Jarvis Lorry is one of the oldest employees of Tellson's Bank, and he frequently deals with the bank's offices in London and Paris. He is a confirmed bachelor and a man of business, describing himself as not much else than a speaking machine. He nevertheless shows an awkward sympathy towards Dr. Alexandre Manette and his daughter Lucie Manette. While serving in Tellson's Paris office, Lorry takes the infant Lucie to safety in London after her father is imprisoned in the Bastille.
When the novel begins, Lorry escorts the adult Lucie Manette to Paris to retrieve her recently freed father and is troubled by what they will find on their arrival. When Charles Darnay is arrested on his arrival in England, Mr. Lorry retains the lawyers Stryver and Sydney Carton to defend Darnay. Mr. Lorry becomes an intimate friend of the Manettes. Years later, when the French Revolution begins, Mr. Lorry goes to Paris to handle Tellson's bank business and at the same time tries to provide assistance to Lucie and her father during Darnay’s imprisonment. He softens to Carton and by the time Darnay is delivered back to the family, Lorry has undergone a transformation from a seemingly crusty curmudgeon, to a man who finally realizes the importance of people over all else.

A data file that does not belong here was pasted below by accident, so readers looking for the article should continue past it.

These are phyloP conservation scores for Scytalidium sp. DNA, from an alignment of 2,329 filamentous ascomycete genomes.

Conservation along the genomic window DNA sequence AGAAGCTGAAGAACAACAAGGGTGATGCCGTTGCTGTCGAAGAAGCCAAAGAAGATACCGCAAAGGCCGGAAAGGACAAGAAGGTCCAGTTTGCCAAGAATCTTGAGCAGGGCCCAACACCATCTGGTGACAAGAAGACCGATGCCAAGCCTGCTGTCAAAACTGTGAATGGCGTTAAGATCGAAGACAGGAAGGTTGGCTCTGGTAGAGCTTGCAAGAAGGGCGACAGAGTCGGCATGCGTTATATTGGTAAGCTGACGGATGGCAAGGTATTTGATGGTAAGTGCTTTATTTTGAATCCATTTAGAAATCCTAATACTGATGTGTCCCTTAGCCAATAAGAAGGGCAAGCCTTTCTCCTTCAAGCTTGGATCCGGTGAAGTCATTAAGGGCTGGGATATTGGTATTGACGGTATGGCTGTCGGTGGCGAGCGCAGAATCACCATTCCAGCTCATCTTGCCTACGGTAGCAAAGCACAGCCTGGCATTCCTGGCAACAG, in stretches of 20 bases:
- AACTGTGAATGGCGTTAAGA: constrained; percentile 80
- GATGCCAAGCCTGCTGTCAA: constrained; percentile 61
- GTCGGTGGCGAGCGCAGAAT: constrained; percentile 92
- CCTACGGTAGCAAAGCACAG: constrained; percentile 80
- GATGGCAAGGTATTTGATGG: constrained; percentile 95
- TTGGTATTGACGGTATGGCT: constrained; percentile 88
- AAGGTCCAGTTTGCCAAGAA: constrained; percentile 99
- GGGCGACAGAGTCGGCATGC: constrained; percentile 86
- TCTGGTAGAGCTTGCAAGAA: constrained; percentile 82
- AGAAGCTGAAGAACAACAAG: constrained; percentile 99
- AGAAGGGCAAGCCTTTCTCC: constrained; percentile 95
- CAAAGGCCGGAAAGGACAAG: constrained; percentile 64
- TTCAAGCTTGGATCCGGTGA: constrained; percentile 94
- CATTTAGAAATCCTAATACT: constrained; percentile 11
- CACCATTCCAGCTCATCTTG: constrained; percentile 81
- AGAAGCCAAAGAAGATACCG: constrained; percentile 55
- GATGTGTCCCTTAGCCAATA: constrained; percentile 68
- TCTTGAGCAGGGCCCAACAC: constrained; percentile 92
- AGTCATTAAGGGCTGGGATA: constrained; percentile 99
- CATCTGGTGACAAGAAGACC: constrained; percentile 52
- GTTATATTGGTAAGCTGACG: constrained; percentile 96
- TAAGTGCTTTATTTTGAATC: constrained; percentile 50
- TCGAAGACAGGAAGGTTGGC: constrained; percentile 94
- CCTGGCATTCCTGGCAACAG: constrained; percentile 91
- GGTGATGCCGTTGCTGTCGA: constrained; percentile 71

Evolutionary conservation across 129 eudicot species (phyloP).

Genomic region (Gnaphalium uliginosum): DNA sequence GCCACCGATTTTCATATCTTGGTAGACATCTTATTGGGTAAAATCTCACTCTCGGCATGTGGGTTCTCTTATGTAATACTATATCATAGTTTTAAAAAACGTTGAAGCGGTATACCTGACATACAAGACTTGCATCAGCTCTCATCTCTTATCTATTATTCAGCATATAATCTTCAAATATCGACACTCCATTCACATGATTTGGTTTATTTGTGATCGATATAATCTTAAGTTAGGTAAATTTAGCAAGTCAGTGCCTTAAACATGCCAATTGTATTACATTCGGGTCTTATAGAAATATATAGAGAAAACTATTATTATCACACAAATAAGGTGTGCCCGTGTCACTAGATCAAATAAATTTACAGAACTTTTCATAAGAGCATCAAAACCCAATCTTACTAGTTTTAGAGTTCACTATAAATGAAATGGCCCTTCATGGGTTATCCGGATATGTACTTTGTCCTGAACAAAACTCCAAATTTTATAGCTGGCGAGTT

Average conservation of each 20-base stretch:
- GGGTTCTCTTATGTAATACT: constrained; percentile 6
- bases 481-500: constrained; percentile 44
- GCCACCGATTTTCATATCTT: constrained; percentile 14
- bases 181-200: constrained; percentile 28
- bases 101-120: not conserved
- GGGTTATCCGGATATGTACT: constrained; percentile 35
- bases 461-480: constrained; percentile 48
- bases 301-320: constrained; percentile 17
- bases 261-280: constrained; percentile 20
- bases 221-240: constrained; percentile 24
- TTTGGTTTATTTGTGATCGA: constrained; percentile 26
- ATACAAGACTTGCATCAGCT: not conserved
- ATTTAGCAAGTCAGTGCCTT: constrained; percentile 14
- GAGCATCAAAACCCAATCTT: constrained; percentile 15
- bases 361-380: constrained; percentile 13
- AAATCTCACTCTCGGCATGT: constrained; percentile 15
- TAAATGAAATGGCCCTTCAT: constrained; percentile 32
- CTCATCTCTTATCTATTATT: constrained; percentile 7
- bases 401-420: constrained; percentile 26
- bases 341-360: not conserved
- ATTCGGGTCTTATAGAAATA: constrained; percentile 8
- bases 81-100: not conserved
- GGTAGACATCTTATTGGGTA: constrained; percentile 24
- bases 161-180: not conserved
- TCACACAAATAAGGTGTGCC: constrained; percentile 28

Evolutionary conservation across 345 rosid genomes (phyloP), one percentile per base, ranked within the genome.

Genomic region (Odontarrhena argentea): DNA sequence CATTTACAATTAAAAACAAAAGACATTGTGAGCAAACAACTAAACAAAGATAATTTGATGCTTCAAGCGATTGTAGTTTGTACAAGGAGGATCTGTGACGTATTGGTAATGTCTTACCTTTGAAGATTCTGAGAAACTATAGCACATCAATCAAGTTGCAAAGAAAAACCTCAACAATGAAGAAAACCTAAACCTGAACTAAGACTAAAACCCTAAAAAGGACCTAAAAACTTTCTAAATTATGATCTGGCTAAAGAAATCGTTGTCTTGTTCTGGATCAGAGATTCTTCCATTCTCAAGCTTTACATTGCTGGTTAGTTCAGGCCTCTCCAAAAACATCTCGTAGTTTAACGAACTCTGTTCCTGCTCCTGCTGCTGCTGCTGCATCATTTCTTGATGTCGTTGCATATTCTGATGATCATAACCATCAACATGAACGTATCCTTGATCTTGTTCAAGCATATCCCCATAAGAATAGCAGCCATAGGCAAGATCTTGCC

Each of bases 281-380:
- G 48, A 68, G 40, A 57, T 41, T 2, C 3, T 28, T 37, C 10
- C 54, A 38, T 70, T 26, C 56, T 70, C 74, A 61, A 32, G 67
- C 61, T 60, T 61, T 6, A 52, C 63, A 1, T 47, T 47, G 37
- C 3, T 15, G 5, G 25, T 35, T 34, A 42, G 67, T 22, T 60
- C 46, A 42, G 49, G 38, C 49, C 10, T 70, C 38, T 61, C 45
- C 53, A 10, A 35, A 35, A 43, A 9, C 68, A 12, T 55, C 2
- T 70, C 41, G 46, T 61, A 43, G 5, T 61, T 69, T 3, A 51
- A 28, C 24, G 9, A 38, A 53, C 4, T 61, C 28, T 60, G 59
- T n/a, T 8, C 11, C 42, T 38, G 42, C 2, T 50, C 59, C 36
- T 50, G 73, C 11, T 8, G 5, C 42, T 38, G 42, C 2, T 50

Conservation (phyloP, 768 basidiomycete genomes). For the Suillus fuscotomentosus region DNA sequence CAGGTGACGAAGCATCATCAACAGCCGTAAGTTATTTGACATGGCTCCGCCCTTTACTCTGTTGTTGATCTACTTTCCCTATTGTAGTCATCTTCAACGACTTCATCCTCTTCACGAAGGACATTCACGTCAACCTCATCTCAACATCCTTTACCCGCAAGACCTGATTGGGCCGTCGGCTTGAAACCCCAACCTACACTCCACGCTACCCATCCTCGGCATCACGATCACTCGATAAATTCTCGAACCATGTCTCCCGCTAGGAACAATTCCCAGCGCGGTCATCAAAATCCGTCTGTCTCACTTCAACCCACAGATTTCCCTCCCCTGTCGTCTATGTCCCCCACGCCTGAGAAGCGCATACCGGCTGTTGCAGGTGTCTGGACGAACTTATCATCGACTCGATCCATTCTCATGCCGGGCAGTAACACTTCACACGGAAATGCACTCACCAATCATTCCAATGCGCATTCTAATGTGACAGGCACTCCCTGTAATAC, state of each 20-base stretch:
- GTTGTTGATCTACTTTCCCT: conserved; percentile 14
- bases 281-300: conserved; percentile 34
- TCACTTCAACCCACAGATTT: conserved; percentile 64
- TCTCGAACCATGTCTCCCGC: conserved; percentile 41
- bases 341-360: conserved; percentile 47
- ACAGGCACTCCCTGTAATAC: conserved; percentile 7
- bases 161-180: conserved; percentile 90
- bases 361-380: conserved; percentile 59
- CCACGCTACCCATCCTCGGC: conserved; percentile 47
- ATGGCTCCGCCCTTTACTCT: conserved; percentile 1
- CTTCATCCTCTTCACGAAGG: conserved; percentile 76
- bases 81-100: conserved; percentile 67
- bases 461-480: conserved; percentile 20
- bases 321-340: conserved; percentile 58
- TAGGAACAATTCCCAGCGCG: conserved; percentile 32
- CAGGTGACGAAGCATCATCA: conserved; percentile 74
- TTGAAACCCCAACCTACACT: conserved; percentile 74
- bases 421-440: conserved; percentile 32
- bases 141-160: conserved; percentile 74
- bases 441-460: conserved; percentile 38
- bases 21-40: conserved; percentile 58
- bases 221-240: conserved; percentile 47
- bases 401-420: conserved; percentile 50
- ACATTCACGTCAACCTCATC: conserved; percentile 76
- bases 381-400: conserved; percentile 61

Cinematic and Theatrical Portrayals
In the 1935 Metro-Goldwyn-Mayer film adaptation, Jarvis Lorry is portrayed by Claude Gillingwater. In the 2008 Broadway musical adaptation of 'A Tale of Two Cities,' Jarvis Lorry is played by Michael Hayward-Jones.